Rectal STIs are still not being diagnosed in many European cities, due to inadequate screening

By | December 7, 2020

Despite improvements in the quality of sexual health screening over the past decade, men who have sex with men living in many European cities report not having tests that would detect rectal gonorrhoea or chlamydia, data from the European MSM Internet Survey (EMIS) show. Improvements have mostly been seen in western Europe, with gaps most commonly observed in eastern and south-eastern Europe.

“To ensure early diagnosis and treatment in men who have sex with men, screening of STIs must include a combination of blood tests, genital tests and anal swabbing,” note Jason Doran and colleagues in Sexually Transmitted Infections.

EMIS was an internet-based survey that was made available in multiple languages across Europe in 2010 and once again in 2017. Eligible participants were men who have sex with men, mostly recruited from dating apps and websites including Planet Romeo, Grindr and Hornet. Additional recruitment was through Facebook, Twitter, community organisation websites and email lists.

Glossary

sample

Studies aim to give information that will be applicable to a large group of people (e.g. adults with diagnosed HIV in the UK). Because it is impractical to conduct a study with such a large group, only a sub-group (a sample) takes part in a study. This isn’t a problem as long as the characteristics of the sample are similar to those of the wider group (e.g. in terms of age, gender, CD4 count and years since diagnosis).

chlamydia

Chlamydia is a common sexually transmitted infection, caused by bacteria called Chlamydia trachomatis. Women can get chlamydia in the cervix, rectum, or throat. Men can get chlamydia in the urethra (inside the penis), rectum, or throat. Chlamydia is treated with antibiotics.

rectum

The last part of the large intestine just above the anus.

clinician

A doctor, nurse or other healthcare professional who is active in looking after patients.

disclosure

In HIV, refers to the act of telling another person that you have HIV. Many people find this term stigmatising as it suggests information which is normally kept secret. The terms ‘telling’ or ‘sharing’ are more neutral.

Participants were asked if they had been screened for sexually transmitted infections (in the absence of symptoms) in the previous year. Those who had were asked for more detail about what happened, specifically the kind of diagnostic procedures that were performed: providing a blood sample, urine sample, genital swab, genital inspection, anal swab and/or anal inspection.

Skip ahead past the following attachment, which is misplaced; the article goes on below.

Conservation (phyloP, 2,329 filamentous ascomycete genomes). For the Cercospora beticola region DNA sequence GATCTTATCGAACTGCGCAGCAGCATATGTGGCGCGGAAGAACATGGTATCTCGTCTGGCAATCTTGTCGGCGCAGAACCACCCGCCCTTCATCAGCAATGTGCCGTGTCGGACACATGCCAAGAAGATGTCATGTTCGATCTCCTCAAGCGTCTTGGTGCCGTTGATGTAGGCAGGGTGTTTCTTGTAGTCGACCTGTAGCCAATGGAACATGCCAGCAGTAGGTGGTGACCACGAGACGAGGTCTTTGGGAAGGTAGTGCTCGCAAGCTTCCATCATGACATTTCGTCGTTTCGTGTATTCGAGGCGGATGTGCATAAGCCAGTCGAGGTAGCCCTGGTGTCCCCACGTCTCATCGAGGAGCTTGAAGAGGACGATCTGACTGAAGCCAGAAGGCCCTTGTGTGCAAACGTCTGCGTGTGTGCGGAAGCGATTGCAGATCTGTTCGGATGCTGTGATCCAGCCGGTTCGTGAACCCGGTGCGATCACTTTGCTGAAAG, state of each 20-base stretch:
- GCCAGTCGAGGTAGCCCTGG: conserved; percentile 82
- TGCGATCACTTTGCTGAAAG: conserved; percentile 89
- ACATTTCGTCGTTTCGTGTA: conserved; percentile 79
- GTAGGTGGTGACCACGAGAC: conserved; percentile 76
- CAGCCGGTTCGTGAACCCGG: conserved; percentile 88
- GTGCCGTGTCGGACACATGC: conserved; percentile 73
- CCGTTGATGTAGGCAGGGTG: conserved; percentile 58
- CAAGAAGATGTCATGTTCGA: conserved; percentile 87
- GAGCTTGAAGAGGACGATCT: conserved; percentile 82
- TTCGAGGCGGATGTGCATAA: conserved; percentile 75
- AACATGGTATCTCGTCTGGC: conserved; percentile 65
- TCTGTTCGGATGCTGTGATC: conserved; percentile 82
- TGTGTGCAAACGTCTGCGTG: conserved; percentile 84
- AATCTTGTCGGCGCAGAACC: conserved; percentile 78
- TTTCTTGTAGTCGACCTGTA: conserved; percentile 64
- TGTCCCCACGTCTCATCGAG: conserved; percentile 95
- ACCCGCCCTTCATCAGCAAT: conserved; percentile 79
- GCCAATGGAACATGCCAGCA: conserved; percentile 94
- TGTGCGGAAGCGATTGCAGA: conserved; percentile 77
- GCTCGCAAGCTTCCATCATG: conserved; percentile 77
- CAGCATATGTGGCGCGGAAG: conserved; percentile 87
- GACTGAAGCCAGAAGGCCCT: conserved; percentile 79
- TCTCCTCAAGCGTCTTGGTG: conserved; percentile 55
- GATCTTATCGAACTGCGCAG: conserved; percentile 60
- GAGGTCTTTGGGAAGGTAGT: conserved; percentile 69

Analysis focused on men living in 40 large European cities, allowing comparisons between the 2010 and 2017 surveys. Cities rather than countries were chosen as the unit of analysis because of variations in the organisation of healthcare within many countries.

There were 38,439 participants in these 40 cities in the 2017 survey. In most cities, between 30 and 50% of respondents had had an STI screen in the past year, with the highest rates of screening in Amsterdam (58%) and London (59%). The proportion of men screened was greater than in the 2010 survey in every city apart from Belgrade.

Almost everyone who was screened reported having a sample taken for a blood test. This could be used to test for syphilis, viral hepatitis and HIV, but not other infections.

Use of urethral swabs and/or urine samples was more variable: in half of the cities, fewer than 61% of those screened reported this kind of a procedure, which would be required to test for genital gonorrhoea or chlamydia. In Athens, Belgrade, Kiev, Ljubljana, Milan, Sofia and Warsaw, less than 40% of those reporting STI screening gave a genital sample. In contrast, over 90% of those in Amsterdam, Birmingham, Dublin, Helsinki, London, Manchester and Stockholm had this kind of procedure.

Physical inspection of the genital and anal area was less commonly reported – the median was 13% of those screened, ranging from 4% in Warsaw and Bucharest to 31% in Dublin and 32% in Helsinki. Moreover the proportion inspected was lower than in 2010 in 32 of the 40 cities, possibly linked to a recent increase in self-sampling services in which patients post specimens to a laboratory and therefore may not see a clinician at all. This could lead to warts and early forms of anal cancer being missed.

In half of cities, less than 29% of men who have sex with men who were screened had an anal swab, which is necessary to test for rectal gonorrhoea and chlamydia. The most poorly served men were in Warsaw (4%), Bucharest (6%), Sofia (7%), Athens (9%), Belgrade (9%) and Riga (9%).

Nonetheless, most cities in western Europe had improved their performance since the 2010 survey, sometimes quite dramatically. In the previous survey, less than 10% of men screened in Brussels and Paris had an anal swab, but this increased to 37% and 44% respectively. Significant improvements were also seen in Lyon, Barcelona, Valencia and Zurich.

In Amsterdam, Birmingham, Dublin, London, Manchester, Oslo and Stockholm, over 70% of men screened for STIs had an anal swab. These were all cities in which over 85% of respondents men said that healthcare provider “definitely knew” that they had sex with other men – even after statistical adjustment for other factors that could influence the results, there was a strong association between disclosure of same-sex activity and having an anal swab taken.

“Comprehensive and accessible diagnostic services, where men feel comfortable disclosing same-sex sexual contacts, are essential to increase early detection of STIs,” say the authors.

They suggest that an increase in provision of ‘checkpoints’ and other culturally competent health centres serving gay men may be responsible for the improvements seen in many western European cities.

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